• The firewall instructions assume you’re crazy and want to configure iptables by hand, rather than using something like ufw

Another thing to keep in mind: the ports that the UniFi Controller use will cause problems if you’re also running Tomcat on the same server (or plan to do so in the future).

I decided to change the ports for the UniFi Controller – in the following configuration file, add the following two lines (don’t uncomment the lines towards the top of the file – as I understand it, you can’t have whitespace or comments after configuration parameters):



Restart the Controller:

sudo systemctl restart unifi


As I’m running the UniFi Controller out on them Internets and have no intention of accessing the Controller via the web on port 9443, the collection of ports I need to open are:

  • TCP/9080 – the port that the APs use to communicate with the Controller
  • TCP/8880 – used by the guest portal (could be dropped?)
  • TCP/8843 – also used by the guest portal (could also be dropped?)

I’m not including the following ports, for the following reasons:

  • UDP/3478 – used for STUN by the UniFi VoIP software
  • TCP/8081 – I can’t see a good reason to leave a “shutdown” port open
  • TCP/9443 – I’m running a reverse proxy for the UI (see below), so it’s not needed
  • UDP/100001 – only needed when the Controller is in the same subnet as the APs

Because I don’t hate myself, I didn’t attempt to configure iptables by hand. Here’s my ufw application file:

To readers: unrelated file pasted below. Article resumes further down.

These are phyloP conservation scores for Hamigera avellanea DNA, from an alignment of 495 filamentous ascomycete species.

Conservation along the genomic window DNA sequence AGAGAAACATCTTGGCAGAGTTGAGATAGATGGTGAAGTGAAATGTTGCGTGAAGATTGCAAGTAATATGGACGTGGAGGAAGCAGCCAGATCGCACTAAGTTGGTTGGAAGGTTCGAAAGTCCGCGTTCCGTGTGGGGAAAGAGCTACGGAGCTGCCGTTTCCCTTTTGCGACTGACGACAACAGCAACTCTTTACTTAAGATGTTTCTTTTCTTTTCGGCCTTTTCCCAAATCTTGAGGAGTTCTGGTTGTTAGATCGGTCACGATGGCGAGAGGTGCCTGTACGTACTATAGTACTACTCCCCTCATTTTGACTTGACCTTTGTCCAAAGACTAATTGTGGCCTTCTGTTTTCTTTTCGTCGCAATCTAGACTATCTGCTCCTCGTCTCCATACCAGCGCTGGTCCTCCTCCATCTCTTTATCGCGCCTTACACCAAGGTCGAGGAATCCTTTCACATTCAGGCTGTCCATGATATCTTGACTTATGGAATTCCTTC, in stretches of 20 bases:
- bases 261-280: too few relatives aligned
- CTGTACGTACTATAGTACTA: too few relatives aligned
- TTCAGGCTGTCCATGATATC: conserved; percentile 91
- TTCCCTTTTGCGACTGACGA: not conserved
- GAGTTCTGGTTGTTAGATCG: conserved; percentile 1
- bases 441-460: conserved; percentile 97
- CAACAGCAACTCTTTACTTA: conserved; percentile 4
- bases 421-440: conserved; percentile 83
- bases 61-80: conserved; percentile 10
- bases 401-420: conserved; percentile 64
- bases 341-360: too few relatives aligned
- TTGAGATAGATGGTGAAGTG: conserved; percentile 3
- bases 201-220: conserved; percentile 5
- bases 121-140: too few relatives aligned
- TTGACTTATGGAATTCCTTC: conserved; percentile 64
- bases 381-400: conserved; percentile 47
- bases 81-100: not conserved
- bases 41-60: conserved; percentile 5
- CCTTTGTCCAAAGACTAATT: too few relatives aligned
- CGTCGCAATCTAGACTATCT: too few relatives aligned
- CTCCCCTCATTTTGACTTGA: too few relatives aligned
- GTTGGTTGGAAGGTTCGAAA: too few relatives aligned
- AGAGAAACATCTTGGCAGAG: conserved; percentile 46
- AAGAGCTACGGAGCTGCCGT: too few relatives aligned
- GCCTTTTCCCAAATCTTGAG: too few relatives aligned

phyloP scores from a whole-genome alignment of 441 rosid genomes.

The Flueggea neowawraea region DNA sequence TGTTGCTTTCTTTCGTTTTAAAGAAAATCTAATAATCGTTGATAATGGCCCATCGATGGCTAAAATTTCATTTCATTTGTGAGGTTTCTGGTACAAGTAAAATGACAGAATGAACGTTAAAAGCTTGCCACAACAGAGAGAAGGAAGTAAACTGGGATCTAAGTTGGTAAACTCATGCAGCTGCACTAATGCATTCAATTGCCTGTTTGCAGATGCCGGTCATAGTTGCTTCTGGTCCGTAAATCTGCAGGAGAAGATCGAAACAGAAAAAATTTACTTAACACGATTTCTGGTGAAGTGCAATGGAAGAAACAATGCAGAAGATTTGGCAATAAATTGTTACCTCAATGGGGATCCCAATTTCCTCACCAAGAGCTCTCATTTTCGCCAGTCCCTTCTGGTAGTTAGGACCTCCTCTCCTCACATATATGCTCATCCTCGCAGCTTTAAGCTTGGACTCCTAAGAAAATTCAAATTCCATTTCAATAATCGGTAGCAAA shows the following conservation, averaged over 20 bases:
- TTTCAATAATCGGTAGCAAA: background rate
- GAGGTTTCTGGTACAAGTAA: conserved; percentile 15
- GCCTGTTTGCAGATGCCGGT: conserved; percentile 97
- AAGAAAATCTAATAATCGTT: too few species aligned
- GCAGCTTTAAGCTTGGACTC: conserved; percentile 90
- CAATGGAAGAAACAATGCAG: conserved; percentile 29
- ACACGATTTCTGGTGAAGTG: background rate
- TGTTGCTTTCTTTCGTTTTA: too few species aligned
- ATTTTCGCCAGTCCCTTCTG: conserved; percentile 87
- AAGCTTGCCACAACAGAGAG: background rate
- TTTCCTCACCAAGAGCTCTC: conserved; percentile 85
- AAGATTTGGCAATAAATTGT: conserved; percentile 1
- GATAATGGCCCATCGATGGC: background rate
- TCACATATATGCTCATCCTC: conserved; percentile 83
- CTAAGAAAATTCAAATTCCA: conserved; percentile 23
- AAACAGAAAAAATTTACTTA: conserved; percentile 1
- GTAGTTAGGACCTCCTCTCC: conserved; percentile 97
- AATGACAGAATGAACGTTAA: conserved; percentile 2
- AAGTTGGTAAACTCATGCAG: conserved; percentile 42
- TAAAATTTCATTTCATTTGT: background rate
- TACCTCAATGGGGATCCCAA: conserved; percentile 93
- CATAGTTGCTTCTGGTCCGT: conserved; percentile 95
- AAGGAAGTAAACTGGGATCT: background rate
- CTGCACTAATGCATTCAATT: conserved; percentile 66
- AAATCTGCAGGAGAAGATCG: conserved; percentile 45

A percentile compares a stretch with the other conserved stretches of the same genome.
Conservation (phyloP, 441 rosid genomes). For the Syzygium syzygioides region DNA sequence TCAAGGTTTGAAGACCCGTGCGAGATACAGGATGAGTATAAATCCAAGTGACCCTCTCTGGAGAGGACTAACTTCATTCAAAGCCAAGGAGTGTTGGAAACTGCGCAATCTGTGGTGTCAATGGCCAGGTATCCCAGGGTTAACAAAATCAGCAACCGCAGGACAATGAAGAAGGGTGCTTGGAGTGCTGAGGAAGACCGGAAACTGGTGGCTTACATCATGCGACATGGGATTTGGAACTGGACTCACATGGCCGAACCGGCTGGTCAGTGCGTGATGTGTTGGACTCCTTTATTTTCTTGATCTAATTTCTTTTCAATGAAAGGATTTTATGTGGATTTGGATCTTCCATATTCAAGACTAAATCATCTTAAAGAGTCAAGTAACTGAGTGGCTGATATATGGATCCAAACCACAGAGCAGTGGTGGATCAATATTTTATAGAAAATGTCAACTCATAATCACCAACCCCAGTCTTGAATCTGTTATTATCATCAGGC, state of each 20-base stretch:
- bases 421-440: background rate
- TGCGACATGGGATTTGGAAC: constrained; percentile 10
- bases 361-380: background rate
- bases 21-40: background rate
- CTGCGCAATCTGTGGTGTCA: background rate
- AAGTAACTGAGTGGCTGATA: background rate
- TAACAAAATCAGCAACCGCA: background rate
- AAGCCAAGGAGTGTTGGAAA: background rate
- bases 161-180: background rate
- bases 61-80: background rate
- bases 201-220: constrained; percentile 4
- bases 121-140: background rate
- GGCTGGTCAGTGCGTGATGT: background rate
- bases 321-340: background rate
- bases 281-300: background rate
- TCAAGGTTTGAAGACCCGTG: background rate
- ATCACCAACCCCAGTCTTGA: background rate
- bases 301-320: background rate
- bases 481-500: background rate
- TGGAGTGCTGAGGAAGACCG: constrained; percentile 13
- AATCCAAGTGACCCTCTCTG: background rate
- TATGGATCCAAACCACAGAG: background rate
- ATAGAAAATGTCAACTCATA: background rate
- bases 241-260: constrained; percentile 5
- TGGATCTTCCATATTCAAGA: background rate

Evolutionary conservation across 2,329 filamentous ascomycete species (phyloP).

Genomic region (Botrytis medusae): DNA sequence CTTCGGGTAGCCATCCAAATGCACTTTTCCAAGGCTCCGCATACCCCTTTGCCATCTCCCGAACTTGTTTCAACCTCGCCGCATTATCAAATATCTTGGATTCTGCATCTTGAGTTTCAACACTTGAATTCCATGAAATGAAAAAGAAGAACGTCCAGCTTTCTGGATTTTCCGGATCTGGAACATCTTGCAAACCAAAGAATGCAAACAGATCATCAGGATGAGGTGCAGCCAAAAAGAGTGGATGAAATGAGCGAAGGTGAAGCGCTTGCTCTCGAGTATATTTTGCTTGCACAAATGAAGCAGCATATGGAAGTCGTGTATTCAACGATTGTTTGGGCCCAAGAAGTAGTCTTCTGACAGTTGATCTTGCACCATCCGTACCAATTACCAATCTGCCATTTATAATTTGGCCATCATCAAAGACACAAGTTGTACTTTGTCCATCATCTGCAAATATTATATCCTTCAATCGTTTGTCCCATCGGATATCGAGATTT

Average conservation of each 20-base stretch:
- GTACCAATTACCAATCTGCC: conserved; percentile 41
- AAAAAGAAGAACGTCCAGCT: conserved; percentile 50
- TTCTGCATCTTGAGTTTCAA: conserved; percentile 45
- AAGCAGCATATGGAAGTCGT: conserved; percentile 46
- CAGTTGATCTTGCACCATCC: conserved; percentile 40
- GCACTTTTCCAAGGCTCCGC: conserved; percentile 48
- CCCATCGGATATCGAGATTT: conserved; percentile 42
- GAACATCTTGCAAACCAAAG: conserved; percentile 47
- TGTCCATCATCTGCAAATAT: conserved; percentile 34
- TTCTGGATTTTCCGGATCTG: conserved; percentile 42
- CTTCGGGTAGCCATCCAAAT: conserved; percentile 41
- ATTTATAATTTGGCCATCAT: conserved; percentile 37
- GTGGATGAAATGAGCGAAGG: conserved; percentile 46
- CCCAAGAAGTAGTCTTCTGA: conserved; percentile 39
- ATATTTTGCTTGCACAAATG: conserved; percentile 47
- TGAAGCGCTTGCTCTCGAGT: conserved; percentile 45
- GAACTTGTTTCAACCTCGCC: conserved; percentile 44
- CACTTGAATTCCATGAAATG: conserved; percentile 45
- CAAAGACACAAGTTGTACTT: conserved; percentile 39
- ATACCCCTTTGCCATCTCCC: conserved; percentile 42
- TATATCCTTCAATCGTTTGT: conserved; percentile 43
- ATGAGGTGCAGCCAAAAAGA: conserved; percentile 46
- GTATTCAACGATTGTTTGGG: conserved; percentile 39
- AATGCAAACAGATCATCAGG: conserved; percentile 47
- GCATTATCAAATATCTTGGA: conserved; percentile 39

title=UniFi Controller
description=Ubiquiti UniFi Controller

Once the above file has been created, enabling the firewall rules couldn’t be simpler (you still need to ensure ufw is otherwise correctly configured first):

sudo ufw allow unifi

Apache reverse proxy

The UniFi Controller comes secured with a self-signed SSL certificate, and while it’s possible to change the Controller UI port to 443 and install a regular SSL certificate – it’s also a complete pain in the ass (and/or impossible if you’re already running a webserver). Instead, I set up a reverse proxy in Apache to handle the redirect and make it much, much easier to manage the SSL stuff. Here’s my Apache config file for the relevant virtualhost:


<IfModule mod_ssl.c>
<VirtualHost *:443>
ServerName unifi.controller.fqdn
ServerAdmin hostmaster@example.com
CustomLog /path/to/access.log combined
ErrorLog /path/to/error.log
SSLProxyEngine On
SSLProxyCheckPeerCN off
SSLProxyCheckPeerName off
ProxyPreserveHost On
ProxyPass / https://unifi.controller.fqdn:9443/
SSLCertificateFile /path/to/fullchain.pem
SSLCertificateKeyFile /path/to/privkey.pem
Include /etc/letsencrypt/options-ssl-apache.conf

Couple notes:

  • No need for a DocumentRoot – I’ve set this site up purely as a redirect, but you may want to do things differently
  • All of the SSLProxy.. lines are required – this is to avoid problems with the self-signed certificate on the Controller
  • The Include /etc/letsencrypt.. line – I’m using a Let’s Encrypt certificate, so this line is standard (your SSL configuration lines will probably be different if you’re using a different CA)

Once the above is up and running, you should be able to access the UniFi Controller at https://unifi.controller.fqdn/. Run through the setup wizard, but I’d recommend setting up another site (separate to “Default”) for the first site if you plan to have several sites managed by the Controller.